In trying to find different varieties of stone fruit to create the Tree of 40 Fruit, I realized that for various reasons, including industrialization and the creation of enormous monocultures, we are losing diversity in food production and that heirloom, antique, and native varieties that were less commercially viable were disappearing. I saw this as an opportunity to, in some way, preserve these varieties. In addition to maintaining these varieties in my nursery, I graft them to the Tree of 40 Fruit. Additionally, when I place a Tree of 40 Fruit, I go to local farmers and growers to collect stone fruit varieties and graft them to the trees. In this way they become an archive of the agricultural history of where they are located as well as a means to preserve antique and native varieties.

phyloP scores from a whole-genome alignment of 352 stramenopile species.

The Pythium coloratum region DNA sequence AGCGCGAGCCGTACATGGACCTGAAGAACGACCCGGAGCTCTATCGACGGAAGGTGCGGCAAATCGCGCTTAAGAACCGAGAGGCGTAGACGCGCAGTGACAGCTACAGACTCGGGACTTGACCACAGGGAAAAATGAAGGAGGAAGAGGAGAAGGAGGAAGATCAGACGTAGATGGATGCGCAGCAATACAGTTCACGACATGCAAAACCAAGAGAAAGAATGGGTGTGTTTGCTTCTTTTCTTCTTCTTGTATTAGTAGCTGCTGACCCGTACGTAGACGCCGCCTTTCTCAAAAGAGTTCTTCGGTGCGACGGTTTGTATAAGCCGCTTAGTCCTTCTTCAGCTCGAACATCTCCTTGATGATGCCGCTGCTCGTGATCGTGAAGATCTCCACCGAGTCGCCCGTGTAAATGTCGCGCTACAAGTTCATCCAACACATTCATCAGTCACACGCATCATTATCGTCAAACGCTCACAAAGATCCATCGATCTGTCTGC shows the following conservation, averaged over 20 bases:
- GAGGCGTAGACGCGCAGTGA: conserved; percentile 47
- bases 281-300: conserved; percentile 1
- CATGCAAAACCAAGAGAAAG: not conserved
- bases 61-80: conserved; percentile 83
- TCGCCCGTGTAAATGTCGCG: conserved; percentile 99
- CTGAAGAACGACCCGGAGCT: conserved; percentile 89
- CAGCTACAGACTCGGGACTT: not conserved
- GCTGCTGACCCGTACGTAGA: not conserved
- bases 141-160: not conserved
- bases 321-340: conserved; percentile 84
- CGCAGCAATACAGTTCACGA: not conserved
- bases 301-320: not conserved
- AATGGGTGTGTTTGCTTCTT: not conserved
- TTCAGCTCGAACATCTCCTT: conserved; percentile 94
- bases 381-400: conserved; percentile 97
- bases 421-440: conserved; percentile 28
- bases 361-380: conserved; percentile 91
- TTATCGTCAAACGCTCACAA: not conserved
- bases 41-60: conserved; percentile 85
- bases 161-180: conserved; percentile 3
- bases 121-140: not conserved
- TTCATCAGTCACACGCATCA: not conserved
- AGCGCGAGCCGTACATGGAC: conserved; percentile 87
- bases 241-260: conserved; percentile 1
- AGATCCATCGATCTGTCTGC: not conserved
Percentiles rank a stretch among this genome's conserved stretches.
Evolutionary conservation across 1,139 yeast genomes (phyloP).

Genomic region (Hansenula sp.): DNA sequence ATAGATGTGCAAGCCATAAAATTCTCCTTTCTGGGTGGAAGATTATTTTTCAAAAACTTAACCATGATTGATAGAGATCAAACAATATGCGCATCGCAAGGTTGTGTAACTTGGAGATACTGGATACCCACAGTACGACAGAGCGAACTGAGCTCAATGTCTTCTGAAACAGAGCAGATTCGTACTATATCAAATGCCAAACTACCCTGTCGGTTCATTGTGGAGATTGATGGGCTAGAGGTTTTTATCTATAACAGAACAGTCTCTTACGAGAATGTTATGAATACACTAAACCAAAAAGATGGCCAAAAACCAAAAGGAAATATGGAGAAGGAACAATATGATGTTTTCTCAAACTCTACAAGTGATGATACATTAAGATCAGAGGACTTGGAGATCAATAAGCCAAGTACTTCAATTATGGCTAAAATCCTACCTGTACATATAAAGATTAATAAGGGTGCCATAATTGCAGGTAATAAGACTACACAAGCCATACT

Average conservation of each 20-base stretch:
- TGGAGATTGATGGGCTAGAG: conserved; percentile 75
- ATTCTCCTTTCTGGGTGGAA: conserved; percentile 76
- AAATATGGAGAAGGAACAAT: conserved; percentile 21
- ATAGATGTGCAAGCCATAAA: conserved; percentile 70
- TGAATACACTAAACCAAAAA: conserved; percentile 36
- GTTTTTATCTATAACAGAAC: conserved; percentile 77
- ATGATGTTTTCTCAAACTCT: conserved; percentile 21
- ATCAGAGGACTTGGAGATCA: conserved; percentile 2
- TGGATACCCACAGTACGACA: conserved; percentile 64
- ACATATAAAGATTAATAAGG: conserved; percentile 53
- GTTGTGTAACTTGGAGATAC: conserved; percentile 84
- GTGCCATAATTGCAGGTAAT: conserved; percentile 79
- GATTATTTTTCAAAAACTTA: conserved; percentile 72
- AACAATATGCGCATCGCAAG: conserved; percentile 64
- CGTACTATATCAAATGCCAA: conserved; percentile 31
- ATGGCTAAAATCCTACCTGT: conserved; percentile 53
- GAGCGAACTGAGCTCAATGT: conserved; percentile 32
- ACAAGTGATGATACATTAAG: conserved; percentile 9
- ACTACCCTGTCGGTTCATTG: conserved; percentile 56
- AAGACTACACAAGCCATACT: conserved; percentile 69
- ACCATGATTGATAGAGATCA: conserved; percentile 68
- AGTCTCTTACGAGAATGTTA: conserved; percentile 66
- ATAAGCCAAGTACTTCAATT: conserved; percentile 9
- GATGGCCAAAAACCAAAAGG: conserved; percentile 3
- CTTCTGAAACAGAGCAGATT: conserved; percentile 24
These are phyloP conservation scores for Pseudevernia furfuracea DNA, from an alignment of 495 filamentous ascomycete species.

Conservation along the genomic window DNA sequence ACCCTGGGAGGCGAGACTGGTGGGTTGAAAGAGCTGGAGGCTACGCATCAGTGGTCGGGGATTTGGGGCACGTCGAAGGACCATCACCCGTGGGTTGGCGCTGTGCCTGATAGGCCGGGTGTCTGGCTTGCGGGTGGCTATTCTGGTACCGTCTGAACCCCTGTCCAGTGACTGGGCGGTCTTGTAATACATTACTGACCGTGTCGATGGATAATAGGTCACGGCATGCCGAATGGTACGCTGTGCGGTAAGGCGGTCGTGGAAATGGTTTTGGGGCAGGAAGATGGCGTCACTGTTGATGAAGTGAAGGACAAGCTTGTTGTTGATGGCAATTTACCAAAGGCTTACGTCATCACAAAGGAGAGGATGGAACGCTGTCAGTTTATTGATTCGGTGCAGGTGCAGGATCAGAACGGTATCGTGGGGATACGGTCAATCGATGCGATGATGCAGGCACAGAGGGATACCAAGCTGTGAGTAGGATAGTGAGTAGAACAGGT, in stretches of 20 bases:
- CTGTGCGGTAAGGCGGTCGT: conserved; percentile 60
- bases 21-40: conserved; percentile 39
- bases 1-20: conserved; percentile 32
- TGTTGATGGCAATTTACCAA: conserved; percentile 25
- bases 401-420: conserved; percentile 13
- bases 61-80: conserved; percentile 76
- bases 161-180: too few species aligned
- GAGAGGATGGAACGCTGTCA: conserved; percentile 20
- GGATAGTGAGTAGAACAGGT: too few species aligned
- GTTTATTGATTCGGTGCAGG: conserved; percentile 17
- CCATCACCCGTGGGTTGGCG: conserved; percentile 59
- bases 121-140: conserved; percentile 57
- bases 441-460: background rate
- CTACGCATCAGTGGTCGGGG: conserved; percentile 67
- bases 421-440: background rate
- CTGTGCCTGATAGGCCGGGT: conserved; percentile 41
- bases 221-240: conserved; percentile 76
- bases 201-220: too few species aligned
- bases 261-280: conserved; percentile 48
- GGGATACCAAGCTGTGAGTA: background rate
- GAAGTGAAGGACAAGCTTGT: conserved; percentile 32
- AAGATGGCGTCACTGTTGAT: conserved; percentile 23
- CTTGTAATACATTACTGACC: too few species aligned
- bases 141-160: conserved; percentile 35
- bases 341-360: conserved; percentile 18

I’ve been told by people that have [a tree] at their home that it provides the perfect amount and perfect variety of fruit. So rather than having one variety that produces more than you know what to do with, it provides good amounts of each of the 40 varieties. Since all of these fruit ripen at different times, from July through October, you also aren’t inundated.
Personally, I give away most of the fruit that comes from my trees. For people who aren’t aware of farming and growing, the diversity of these varieties and their characteristic tastes are surprising and they ultimately begin to question why there are only a few types of plums, one type of apricot, and a handful of peach varieties at their local market.[…]
I would like to continue to place these trees throughout the country preserving these heirloom, antique, and native fruit varieties. Wherever I place them there is a sense of wonderment that they create through their blossoms, the different fruit, and the process by which they are created. — epicurious